Digest Index

A Big Setback for Fracking?

24th August 2015

In January 2014 the EC Commission agreed a number of recommendations on how member states should control fracking. This might have become legislation were it not for some intense lobbying, not least by the UK government. The EU recommendation of minimum principles became guidance rather than law, stated to be guidance only at the time because of the “urgency of the situation”.

Nevertheless the Commission made its recommendations and requested member states to act within six months. There was to be a review of member states’ progress after 18 months - i.e. now - in order to determine whether EU legislation was needed. The Commission said it would “closely monitor the Recommendation’s application by comparing the situation in Member States in a publicly available scoreboard.” I have seen no such scoreboard.

One of the recommendations related to setback distances of fracking sites from property.

”3.2 Member States should provide clear rules on possible restrictions of activities, for example in protected, flood-prone or seismic-prone areas, and on minimum distances between authorised operations and residential and water-protection areas. They should also establish minimum depth limitations between the area to be fractured and groundwater."

Needless to say, the UK government has not complied, particularly on the setting of minimum distances between frackpads and residential property. No minimum has been set. In my opinion this is a major scandal.

At Preston New Road Cuadrilla intend to establish a four well production pad within only 270 metres (885 feet) from people’s homes.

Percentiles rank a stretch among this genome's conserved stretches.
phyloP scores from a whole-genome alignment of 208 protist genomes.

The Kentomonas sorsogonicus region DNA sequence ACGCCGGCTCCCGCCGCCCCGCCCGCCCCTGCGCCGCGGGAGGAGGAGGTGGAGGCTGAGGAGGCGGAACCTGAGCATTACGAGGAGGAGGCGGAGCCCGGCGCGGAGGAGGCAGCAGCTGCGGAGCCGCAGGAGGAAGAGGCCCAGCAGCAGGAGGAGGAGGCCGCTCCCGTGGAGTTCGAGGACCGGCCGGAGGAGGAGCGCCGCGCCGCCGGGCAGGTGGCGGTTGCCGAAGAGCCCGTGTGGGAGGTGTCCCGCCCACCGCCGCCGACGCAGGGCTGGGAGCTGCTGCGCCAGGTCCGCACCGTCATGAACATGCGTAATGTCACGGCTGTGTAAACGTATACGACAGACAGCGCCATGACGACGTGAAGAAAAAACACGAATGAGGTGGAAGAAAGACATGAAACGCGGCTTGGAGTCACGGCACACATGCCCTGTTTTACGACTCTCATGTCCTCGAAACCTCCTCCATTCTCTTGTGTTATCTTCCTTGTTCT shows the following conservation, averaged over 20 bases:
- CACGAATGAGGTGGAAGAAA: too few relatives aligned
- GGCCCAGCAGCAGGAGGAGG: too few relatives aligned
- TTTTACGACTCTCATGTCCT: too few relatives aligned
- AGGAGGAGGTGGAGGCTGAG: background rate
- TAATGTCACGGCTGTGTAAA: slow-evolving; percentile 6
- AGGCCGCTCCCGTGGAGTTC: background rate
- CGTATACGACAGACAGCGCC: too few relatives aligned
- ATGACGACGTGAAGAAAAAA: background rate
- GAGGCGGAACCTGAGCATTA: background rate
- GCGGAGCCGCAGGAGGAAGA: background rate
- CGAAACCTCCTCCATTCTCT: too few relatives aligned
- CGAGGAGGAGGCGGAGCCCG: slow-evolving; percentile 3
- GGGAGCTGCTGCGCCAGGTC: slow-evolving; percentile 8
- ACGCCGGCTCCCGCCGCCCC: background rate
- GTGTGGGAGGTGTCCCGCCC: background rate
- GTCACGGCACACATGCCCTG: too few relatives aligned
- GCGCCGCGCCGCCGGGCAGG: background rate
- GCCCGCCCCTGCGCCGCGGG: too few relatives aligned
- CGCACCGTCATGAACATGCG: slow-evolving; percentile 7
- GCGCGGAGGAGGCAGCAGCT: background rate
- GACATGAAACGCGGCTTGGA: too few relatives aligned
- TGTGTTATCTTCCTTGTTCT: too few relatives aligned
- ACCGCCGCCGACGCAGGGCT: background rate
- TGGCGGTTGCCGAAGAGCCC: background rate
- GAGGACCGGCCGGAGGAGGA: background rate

The situation in the USA varies from state to state. Some states have setback distances from water sources e.g. wells, but not property. Some states have no setback distances. Some do. And some leave it to become a county or town decision.

For example - (e&oe)

Colorado ban sought 2,000 feet, but unable get industry agreement. Was 350 before review, currently 500 feet from houses and 1,000 feet for schools or hospitals.
Elbert County - proposed 1,320 feet (1/4 mile)

Texas - setbacks by local zoning with 1,500 feet being the norm.
Dallas 1,500 feet
Flower Mound 1500 feet
Denton - Current setback 1,200 feet (although a loophole for old wells drilled under old law may make it 250 feet.)
Fort Worth 600 feet.
Southlake 1000 feet

Maryland - 1,000 feet from a home, 2,000 feet from a well
North Carolina. 650 feet from BOTH homes and wells.
New York 2,000 feet
Pennsylvania 1,000 feet for buildings or water sources, local cities can set their distances above this.
Wyoming 350 feet under review
Illinois 500 feet

The background to many of these setback distances is that they evolved from a situation of uncontrolled drilling. They represent an attempt by residents to express concern about fracking near their homes, the efforts of a powerful industry to resist any attempt to restrict its freedom, and the local decisionmakers making political decisions. There was little scientific justification for these setback distances, based on evidence of noise or air pollution.

A first conclusion from this might be that the UK is not only in breach of European guidance, but the absence of setback distances make any claim to a world-class regulation system a laughable deceit.

Recently emerging reports of health issues within larger distances of well pads (see e.g. our recent comment on heart disease Kiss of Death )indicate that it would be wholly wrong for fracking to go ahead in the UK without a serious evaluation on the wider health impact concerns and in particular emerging evidence regarding health and proximity to wellpads. This is particularly vital for the reason that even the rural UK is packed so densely that any health issues would impact a far greater number of people than in the US.

A reminder from The Kiss of Death “ the three Borough areas of PEDL 165, Fylde, Wyre and West Lancs, have an average population density of around 375 per sq km, in comparison the Bradford and Susquehanna average density is just over TWENTY. The boroughs’ population is around 300,000, the total population of Bradford and Susquehanna is in comparison under 105,000, including urban areas.”